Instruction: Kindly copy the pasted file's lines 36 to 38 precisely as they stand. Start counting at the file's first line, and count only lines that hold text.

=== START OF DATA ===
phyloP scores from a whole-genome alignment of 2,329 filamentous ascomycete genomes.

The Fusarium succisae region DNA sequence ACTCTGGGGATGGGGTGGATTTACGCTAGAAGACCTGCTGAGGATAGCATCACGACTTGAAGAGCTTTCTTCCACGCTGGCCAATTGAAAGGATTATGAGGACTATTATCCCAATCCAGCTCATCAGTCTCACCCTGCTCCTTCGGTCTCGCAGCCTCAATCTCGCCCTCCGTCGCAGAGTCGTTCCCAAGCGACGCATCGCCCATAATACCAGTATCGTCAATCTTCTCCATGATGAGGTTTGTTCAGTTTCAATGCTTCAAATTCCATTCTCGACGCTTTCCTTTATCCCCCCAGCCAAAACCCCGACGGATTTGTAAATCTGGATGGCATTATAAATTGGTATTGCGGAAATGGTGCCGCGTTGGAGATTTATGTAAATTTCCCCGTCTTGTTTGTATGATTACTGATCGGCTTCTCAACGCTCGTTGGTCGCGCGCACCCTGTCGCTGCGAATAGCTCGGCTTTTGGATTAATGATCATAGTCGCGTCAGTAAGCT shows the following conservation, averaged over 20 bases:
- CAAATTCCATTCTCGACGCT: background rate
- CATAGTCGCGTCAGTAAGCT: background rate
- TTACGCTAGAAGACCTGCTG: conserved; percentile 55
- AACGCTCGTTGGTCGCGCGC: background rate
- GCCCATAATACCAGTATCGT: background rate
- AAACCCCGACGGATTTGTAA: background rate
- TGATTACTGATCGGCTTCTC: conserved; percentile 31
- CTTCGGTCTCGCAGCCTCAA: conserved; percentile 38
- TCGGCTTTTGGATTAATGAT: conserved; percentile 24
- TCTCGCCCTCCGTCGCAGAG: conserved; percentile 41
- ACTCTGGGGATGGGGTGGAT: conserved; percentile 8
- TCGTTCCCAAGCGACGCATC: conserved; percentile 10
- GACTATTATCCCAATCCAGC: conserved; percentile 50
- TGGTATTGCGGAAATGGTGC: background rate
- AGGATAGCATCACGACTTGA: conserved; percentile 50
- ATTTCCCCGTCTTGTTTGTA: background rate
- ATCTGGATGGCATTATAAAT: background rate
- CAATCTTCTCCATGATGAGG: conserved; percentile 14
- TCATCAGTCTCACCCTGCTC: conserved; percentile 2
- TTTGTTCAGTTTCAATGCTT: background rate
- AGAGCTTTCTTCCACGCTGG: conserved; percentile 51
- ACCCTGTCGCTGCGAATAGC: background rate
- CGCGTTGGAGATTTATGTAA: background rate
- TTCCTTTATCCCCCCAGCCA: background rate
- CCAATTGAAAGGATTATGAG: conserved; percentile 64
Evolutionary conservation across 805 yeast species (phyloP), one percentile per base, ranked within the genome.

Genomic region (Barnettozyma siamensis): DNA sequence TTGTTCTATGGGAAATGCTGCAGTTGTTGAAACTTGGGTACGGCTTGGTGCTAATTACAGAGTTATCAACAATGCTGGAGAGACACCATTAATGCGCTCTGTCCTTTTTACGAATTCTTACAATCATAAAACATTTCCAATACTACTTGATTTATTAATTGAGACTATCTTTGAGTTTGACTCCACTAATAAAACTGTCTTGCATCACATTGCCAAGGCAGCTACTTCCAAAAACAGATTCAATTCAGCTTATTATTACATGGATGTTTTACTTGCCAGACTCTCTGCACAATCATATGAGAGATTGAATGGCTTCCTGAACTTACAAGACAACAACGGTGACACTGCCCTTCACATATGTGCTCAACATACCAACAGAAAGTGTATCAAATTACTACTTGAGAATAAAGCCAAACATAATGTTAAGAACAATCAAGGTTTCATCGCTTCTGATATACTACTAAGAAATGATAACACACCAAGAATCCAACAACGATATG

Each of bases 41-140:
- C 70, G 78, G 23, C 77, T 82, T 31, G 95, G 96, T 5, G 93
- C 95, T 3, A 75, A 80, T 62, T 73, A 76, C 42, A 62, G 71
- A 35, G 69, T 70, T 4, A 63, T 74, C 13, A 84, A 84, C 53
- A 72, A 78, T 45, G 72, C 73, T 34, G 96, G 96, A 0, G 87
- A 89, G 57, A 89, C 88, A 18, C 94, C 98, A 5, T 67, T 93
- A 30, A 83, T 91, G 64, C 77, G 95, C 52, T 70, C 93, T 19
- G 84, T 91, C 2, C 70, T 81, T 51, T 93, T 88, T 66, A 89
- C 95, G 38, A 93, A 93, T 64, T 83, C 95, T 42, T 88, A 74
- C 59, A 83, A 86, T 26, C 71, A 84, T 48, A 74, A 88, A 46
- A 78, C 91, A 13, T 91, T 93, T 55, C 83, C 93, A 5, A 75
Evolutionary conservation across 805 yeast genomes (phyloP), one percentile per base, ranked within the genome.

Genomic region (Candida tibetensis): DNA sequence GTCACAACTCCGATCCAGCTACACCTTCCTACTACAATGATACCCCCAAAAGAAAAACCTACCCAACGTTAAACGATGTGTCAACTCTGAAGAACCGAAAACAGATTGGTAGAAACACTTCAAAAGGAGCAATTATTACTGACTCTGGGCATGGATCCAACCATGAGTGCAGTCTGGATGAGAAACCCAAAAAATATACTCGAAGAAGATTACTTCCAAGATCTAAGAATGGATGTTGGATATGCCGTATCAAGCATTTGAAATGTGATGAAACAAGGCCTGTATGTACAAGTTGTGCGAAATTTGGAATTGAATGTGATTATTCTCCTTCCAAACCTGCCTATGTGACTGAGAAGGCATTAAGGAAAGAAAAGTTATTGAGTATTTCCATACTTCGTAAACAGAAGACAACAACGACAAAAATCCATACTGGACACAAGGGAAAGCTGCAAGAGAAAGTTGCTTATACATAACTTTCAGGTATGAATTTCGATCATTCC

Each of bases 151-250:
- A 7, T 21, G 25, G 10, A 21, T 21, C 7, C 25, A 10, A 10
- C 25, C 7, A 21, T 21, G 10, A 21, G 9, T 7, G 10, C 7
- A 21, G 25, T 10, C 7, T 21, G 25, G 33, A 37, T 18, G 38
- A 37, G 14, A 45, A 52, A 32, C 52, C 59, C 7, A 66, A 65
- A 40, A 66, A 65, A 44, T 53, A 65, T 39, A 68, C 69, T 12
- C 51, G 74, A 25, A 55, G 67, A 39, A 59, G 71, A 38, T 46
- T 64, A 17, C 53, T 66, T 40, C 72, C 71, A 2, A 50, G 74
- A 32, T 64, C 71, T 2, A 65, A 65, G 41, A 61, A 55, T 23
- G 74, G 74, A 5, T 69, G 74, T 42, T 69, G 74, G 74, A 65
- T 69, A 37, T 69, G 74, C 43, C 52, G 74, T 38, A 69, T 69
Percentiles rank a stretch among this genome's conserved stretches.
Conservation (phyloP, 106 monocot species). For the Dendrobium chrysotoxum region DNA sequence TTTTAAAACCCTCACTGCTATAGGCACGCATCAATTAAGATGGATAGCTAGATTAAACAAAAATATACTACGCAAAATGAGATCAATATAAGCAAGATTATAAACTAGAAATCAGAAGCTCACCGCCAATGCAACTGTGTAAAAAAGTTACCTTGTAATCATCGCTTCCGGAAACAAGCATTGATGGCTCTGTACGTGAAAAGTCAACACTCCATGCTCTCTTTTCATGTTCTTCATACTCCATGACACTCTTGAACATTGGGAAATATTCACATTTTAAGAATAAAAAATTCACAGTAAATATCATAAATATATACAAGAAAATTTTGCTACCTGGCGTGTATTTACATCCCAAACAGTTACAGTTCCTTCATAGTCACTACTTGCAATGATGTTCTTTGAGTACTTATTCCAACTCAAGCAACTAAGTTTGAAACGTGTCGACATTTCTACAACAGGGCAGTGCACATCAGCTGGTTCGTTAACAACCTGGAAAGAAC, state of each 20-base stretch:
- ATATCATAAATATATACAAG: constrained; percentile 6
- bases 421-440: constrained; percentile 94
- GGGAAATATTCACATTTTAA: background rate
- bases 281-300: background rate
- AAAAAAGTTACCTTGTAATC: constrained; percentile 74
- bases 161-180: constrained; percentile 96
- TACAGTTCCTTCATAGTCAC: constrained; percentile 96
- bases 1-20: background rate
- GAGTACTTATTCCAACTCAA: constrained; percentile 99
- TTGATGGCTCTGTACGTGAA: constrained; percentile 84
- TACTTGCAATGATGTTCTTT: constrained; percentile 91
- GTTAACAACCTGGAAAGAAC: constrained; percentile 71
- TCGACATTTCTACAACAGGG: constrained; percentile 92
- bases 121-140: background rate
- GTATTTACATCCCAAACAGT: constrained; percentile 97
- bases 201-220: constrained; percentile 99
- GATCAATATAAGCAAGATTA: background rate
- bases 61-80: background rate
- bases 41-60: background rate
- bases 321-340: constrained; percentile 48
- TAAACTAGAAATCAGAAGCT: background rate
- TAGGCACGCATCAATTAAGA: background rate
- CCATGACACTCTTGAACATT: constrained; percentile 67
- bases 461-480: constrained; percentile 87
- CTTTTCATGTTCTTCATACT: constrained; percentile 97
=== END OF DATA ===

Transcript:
- A 30, A 83, T 91, G 64, C 77, G 95, C 52, T 70, C 93, T 19
- G 84, T 91, C 2, C 70, T 81, T 51, T 93, T 88, T 66, A 89
- C 95, G 38, A 93, A 93, T 64, T 83, C 95, T 42, T 88, A 74